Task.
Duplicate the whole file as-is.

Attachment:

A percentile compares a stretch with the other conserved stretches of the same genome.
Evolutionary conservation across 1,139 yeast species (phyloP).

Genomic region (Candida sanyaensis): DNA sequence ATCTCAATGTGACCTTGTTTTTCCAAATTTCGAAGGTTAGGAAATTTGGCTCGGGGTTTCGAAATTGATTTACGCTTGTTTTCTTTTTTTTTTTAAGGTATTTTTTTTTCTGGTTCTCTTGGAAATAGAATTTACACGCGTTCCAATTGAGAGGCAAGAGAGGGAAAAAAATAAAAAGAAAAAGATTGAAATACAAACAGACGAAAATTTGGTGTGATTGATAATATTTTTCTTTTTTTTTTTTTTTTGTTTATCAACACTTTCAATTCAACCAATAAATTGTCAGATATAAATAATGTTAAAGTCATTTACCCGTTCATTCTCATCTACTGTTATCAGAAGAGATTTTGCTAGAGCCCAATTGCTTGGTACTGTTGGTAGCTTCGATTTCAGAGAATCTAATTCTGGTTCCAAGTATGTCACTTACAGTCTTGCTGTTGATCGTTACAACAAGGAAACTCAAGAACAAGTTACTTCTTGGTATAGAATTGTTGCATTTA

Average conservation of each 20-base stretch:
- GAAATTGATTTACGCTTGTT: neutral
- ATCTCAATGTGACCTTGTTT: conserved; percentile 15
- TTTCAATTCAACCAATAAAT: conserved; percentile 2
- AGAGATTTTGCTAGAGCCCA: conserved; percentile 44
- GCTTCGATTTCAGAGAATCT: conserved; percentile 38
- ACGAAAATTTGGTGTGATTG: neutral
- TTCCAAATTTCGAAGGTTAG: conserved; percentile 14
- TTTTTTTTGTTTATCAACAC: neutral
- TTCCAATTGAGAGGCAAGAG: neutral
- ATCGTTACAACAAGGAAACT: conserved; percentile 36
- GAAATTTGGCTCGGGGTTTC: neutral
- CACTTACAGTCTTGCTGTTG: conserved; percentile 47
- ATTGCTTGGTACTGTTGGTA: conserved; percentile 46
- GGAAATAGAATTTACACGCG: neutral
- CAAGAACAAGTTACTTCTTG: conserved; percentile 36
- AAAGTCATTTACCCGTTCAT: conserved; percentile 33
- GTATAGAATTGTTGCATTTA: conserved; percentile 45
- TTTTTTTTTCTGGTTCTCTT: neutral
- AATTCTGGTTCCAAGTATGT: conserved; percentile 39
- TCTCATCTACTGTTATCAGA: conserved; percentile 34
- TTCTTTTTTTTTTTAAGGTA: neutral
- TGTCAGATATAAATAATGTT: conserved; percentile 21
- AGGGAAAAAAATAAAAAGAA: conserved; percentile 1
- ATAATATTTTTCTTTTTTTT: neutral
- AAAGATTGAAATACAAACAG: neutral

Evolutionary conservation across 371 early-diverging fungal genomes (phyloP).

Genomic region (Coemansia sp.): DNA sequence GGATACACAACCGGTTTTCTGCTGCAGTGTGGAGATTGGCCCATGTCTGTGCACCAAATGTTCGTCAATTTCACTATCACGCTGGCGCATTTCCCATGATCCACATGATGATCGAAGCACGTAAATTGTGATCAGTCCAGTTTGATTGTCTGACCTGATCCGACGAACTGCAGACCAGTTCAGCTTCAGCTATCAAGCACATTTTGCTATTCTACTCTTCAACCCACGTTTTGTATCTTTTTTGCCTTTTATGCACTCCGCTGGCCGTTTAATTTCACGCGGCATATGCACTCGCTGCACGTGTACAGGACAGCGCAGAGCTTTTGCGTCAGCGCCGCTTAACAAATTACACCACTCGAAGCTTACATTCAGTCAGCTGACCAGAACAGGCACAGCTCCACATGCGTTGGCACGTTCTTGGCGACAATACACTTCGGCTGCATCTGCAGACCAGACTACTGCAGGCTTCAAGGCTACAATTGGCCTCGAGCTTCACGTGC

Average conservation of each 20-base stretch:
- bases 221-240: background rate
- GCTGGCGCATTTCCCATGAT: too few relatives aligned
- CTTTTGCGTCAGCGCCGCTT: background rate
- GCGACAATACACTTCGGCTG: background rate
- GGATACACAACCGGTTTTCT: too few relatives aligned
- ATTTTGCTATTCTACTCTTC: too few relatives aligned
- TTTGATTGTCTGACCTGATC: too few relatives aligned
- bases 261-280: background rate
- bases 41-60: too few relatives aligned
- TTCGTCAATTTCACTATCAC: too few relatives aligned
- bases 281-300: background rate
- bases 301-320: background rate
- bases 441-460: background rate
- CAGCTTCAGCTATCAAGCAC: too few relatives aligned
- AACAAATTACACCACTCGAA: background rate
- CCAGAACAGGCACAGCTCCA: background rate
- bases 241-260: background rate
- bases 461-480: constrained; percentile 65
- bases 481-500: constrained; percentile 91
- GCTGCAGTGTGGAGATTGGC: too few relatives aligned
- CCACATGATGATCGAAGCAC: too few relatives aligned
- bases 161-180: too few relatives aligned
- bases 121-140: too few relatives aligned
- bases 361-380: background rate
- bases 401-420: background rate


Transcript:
A percentile compares a stretch with the other conserved stretches of the same genome.
Evolutionary conservation across 1,139 yeast species (phyloP).

Genomic region (Candida sanyaensis): DNA sequence ATCTCAATGTGACCTTGTTTTTCCAAATTTCGAAGGTTAGGAAATTTGGCTCGGGGTTTCGAAATTGATTTACGCTTGTTTTCTTTTTTTTTTTAAGGTATTTTTTTTTCTGGTTCTCTTGGAAATAGAATTTACACGCGTTCCAATTGAGAGGCAAGAGAGGGAAAAAAATAAAAAGAAAAAGATTGAAATACAAACAGACGAAAATTTGGTGTGATTGATAATATTTTTCTTTTTTTTTTTTTTTTGTTTATCAACACTTTCAATTCAACCAATAAATTGTCAGATATAAATAATGTTAAAGTCATTTACCCGTTCATTCTCATCTACTGTTATCAGAAGAGATTTTGCTAGAGCCCAATTGCTTGGTACTGTTGGTAGCTTCGATTTCAGAGAATCTAATTCTGGTTCCAAGTATGTCACTTACAGTCTTGCTGTTGATCGTTACAACAAGGAAACTCAAGAACAAGTTACTTCTTGGTATAGAATTGTTGCATTTA

Average conservation of each 20-base stretch:
- GAAATTGATTTACGCTTGTT: neutral
- ATCTCAATGTGACCTTGTTT: conserved; percentile 15
- TTTCAATTCAACCAATAAAT: conserved; percentile 2
- AGAGATTTTGCTAGAGCCCA: conserved; percentile 44
- GCTTCGATTTCAGAGAATCT: conserved; percentile 38
- ACGAAAATTTGGTGTGATTG: neutral
- TTCCAAATTTCGAAGGTTAG: conserved; percentile 14
- TTTTTTTTGTTTATCAACAC: neutral
- TTCCAATTGAGAGGCAAGAG: neutral
- ATCGTTACAACAAGGAAACT: conserved; percentile 36
- GAAATTTGGCTCGGGGTTTC: neutral
- CACTTACAGTCTTGCTGTTG: conserved; percentile 47
- ATTGCTTGGTACTGTTGGTA: conserved; percentile 46
- GGAAATAGAATTTACACGCG: neutral
- CAAGAACAAGTTACTTCTTG: conserved; percentile 36
- AAAGTCATTTACCCGTTCAT: conserved; percentile 33
- GTATAGAATTGTTGCATTTA: conserved; percentile 45
- TTTTTTTTTCTGGTTCTCTT: neutral
- AATTCTGGTTCCAAGTATGT: conserved; percentile 39
- TCTCATCTACTGTTATCAGA: conserved; percentile 34
- TTCTTTTTTTTTTTAAGGTA: neutral
- TGTCAGATATAAATAATGTT: conserved; percentile 21
- AGGGAAAAAAATAAAAAGAA: conserved; percentile 1
- ATAATATTTTTCTTTTTTTT: neutral
- AAAGATTGAAATACAAACAG: neutral

Evolutionary conservation across 371 early-diverging fungal genomes (phyloP).

Genomic region (Coemansia sp.): DNA sequence GGATACACAACCGGTTTTCTGCTGCAGTGTGGAGATTGGCCCATGTCTGTGCACCAAATGTTCGTCAATTTCACTATCACGCTGGCGCATTTCCCATGATCCACATGATGATCGAAGCACGTAAATTGTGATCAGTCCAGTTTGATTGTCTGACCTGATCCGACGAACTGCAGACCAGTTCAGCTTCAGCTATCAAGCACATTTTGCTATTCTACTCTTCAACCCACGTTTTGTATCTTTTTTGCCTTTTATGCACTCCGCTGGCCGTTTAATTTCACGCGGCATATGCACTCGCTGCACGTGTACAGGACAGCGCAGAGCTTTTGCGTCAGCGCCGCTTAACAAATTACACCACTCGAAGCTTACATTCAGTCAGCTGACCAGAACAGGCACAGCTCCACATGCGTTGGCACGTTCTTGGCGACAATACACTTCGGCTGCATCTGCAGACCAGACTACTGCAGGCTTCAAGGCTACAATTGGCCTCGAGCTTCACGTGC

Average conservation of each 20-base stretch:
- bases 221-240: background rate
- GCTGGCGCATTTCCCATGAT: too few relatives aligned
- CTTTTGCGTCAGCGCCGCTT: background rate
- GCGACAATACACTTCGGCTG: background rate
- GGATACACAACCGGTTTTCT: too few relatives aligned
- ATTTTGCTATTCTACTCTTC: too few relatives aligned
- TTTGATTGTCTGACCTGATC: too few relatives aligned
- bases 261-280: background rate
- bases 41-60: too few relatives aligned
- TTCGTCAATTTCACTATCAC: too few relatives aligned
- bases 281-300: background rate
- bases 301-320: background rate
- bases 441-460: background rate
- CAGCTTCAGCTATCAAGCAC: too few relatives aligned
- AACAAATTACACCACTCGAA: background rate
- CCAGAACAGGCACAGCTCCA: background rate
- bases 241-260: background rate
- bases 461-480: constrained; percentile 65
- bases 481-500: constrained; percentile 91
- GCTGCAGTGTGGAGATTGGC: too few relatives aligned
- CCACATGATGATCGAAGCAC: too few relatives aligned
- bases 161-180: too few relatives aligned
- bases 121-140: too few relatives aligned
- bases 361-380: background rate
- bases 401-420: background rate